PALMER — The Alaska State Fair in Palmer is officially underway. The gates opened to the public Thursday afternoon and hundreds of people cycled through the grounds over the weekend.
Numerous musical acts from across the state and country kicked off the 2019 season right out the gate, filling the Alaska State Fairgrounds with a variety of sounds. Country guitars twanged out of the Sluice Box and Watering Hole while local Zumba classes pumped up crowds at the Alyeska Pipeline Colony Stage.
The sheer variety of musical styles is enough to keep any music loving fairgoer busy throughout the day, venturing across the map and in some cases, across time itself.
During the opening day, the Haida family dance group, Naa Luudisk Gwaii Yatx’i performed numerous traditional Alaska Native dances passed down for generations. They performed on the Dena’ People’s Stage at the Gathering Place.
They acknowledged the Valley’s Athabascans and thanked them for letting them play their songs on their land. In addition to dances from Southeast Alaska, they also performed several songs from tribes across the state.
They sang in seven different languages. They concluded with an Athabascan farewell song, singing and dancing their way off the stage.
Hazel Graham said several families in the group feature four generations of dancers. She said they’ve had a presence at the ASF for over two decades. She said that she used to bring her children to the fair and now she gets to bring her grandchildren and great nieces and nephews.
“It’s like a great family gathering here at the state fair,” Graham said. “We’re really proud of the children stepping forward too.”
Naa Luudisk Gwaii is a nonprofit group that teaches children more than traditional song and dance. They also teach them traditional skills and values. Children learn things like subsistence hunting and fishing, how to pick wild berries and how to craft clothing.
“It’s weird to think I used to be a kid doing what they’re doing,” Ashlee Whitmore said.
The family group played several “trade songs” during their performance. Historically, their tribe trades songs with other tribes across the state, according to Graham.
That tradition is still going strong because the traveling dance group recent recently traded cases of smoked salmon for a Tsimshian song.
“We still barter for songs,” Graham said.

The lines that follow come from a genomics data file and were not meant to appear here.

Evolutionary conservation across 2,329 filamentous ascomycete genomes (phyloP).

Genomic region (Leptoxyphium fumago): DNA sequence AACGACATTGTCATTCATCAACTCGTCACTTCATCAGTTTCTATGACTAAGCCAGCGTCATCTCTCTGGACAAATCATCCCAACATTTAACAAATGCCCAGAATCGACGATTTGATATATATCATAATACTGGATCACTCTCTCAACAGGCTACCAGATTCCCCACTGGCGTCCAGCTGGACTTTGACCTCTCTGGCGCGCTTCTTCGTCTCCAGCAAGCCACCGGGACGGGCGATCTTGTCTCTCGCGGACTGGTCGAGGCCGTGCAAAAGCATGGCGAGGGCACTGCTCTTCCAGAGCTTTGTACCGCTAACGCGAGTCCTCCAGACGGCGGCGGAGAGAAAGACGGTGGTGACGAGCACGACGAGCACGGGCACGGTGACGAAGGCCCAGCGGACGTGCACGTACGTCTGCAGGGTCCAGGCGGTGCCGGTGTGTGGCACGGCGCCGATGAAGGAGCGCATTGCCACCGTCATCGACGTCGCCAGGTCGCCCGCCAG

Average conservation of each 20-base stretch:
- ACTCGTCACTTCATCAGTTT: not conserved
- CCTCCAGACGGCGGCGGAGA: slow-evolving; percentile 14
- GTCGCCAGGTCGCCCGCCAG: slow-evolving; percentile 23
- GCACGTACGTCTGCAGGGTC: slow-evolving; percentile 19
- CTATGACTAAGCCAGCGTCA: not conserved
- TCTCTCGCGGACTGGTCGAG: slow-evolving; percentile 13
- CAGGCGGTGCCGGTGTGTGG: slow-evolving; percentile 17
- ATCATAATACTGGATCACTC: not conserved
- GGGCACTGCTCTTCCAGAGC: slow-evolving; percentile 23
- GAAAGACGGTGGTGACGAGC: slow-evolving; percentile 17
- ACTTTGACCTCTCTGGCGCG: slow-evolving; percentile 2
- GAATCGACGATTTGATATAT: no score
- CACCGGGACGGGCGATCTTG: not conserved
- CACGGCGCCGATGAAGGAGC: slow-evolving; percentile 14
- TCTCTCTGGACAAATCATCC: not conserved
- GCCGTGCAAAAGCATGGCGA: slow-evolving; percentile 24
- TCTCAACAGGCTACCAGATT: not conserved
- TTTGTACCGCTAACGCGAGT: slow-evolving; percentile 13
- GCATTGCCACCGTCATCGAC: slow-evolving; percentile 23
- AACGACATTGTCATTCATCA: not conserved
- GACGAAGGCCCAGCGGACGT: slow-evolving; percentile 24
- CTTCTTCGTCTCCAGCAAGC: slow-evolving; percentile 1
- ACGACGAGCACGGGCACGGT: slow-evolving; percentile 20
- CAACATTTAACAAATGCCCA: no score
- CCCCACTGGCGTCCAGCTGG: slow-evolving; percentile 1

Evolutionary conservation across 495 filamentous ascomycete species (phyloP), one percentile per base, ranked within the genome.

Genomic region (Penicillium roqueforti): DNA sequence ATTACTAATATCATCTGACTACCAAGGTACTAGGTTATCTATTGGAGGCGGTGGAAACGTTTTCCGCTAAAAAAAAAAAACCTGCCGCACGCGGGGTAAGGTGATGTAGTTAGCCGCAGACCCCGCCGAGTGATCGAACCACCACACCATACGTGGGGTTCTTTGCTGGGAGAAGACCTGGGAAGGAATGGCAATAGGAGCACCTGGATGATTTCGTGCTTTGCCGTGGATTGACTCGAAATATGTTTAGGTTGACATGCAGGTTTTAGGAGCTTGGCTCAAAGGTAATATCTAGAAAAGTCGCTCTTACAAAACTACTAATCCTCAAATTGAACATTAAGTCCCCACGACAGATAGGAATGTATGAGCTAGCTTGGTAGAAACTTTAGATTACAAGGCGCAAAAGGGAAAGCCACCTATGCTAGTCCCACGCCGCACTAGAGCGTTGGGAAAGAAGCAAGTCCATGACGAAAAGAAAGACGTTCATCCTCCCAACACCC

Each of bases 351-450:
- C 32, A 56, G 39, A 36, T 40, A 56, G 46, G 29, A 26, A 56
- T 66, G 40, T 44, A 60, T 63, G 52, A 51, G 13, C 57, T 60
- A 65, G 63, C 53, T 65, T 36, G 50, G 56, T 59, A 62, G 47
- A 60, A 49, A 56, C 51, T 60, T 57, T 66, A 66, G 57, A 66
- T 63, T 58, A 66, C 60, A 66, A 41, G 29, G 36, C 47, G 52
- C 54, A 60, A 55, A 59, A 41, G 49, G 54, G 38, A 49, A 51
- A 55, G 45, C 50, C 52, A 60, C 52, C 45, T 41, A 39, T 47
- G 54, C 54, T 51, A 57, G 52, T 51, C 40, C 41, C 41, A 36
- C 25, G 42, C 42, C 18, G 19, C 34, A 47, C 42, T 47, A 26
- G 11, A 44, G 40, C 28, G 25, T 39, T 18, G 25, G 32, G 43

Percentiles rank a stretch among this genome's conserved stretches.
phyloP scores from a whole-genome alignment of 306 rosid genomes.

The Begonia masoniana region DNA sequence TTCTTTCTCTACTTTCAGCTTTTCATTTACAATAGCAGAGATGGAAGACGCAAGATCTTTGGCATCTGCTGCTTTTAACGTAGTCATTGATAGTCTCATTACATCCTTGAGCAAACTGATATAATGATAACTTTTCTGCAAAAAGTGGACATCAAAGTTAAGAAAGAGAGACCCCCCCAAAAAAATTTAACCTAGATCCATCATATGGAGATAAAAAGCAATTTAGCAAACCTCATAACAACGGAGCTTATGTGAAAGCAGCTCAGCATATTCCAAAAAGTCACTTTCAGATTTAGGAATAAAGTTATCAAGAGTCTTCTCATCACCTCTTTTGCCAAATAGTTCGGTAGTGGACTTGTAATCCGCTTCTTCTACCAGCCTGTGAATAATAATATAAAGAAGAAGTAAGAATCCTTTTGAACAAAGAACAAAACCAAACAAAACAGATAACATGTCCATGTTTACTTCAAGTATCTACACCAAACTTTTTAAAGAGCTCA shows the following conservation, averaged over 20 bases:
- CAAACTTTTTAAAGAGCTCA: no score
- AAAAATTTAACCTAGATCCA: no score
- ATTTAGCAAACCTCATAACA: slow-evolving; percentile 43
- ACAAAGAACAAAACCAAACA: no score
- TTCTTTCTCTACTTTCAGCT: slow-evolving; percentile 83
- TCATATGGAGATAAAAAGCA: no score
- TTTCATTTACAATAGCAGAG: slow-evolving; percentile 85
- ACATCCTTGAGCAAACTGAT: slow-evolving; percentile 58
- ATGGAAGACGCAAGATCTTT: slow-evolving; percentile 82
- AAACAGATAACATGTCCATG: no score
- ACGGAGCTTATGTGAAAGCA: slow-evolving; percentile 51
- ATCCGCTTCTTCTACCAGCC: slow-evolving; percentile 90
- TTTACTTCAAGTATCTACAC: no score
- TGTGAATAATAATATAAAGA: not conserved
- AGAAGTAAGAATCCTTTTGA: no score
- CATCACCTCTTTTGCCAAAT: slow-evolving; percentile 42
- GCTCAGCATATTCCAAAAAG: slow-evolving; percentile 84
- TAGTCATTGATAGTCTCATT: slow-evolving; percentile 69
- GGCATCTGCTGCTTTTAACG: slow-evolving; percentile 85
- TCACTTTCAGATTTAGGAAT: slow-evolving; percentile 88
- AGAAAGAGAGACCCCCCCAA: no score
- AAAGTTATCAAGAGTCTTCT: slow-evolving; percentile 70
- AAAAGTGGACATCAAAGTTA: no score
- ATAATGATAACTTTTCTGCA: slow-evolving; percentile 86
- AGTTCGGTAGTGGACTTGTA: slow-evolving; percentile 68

Tony and Jaime Pierce are visiting Alaska for the first time. The country couple from Nashville, Tennessee, has been touring the state as their duet band Pierce Avenue.
“It’s vast. Vast is the first impression. I don’t know if there’s a better word to describe it… It’s beautiful,” Tony said.
The Alaska State Fair in Palmer is their last stop in Alaska before they take off to wrap up this year’s tour.
When it comes to country, they don’t discriminate. They performed numerous country classics from multiple generations at the Sluice Box on opening day. They even played a country fried cover John Legend’s smash hit from 2013, “All of Me.”
“I don’t know how to play anything but country. I guess that’s just the road I went down,” Tony said with a laugh.
The couple has toured all over the U.S. They formed their band two years ago after getting married. They play covers and original music.
Tony said that the Sluice Box and Watering Hole were unique discoveries for a state fair. He said that back home, the state fairs don’t really have full on bars inside the fair like that. Jaime said that it was “cozy” and “really cool.”
“That’s the first we’ve ever seen… It is pretty neat that this fair has that atmosphere to offer,” Tony said.
Both the Sluice Box and Dena’ People’s Stage offer free shows throughout the fair. It’s an affordable alternative to the big names on the Borealis Theatre.
The country a cappella group Home Free played during opening day and Shinedown performed on Friday.
Dustin Lynch hits the stage Saturday at 7 p.m. and Kansas is set for Sunday at 6 p.m.
There’s several other big names scheduled for the main stage.
Borealis Theatre headliners (Tuesday to Friday):
Newsboys – Tuesday at 7 p.m.
Tower of Power (50th Anniversary Tour) – Wednesday at 7 p.m.
Slightly Stoopid – Thursday at 7 p.m.
Dropkick Murphys – Friday at 7 p.m.
For a full schedule of headliners, events, and other musical groups around the fairgrounds, look up daily schedules at alaskastatefair.org/site/daily-schedule
Contact Mat-Su Valley Frontiersman reporter Jacob Mann at firstname.lastname@example.org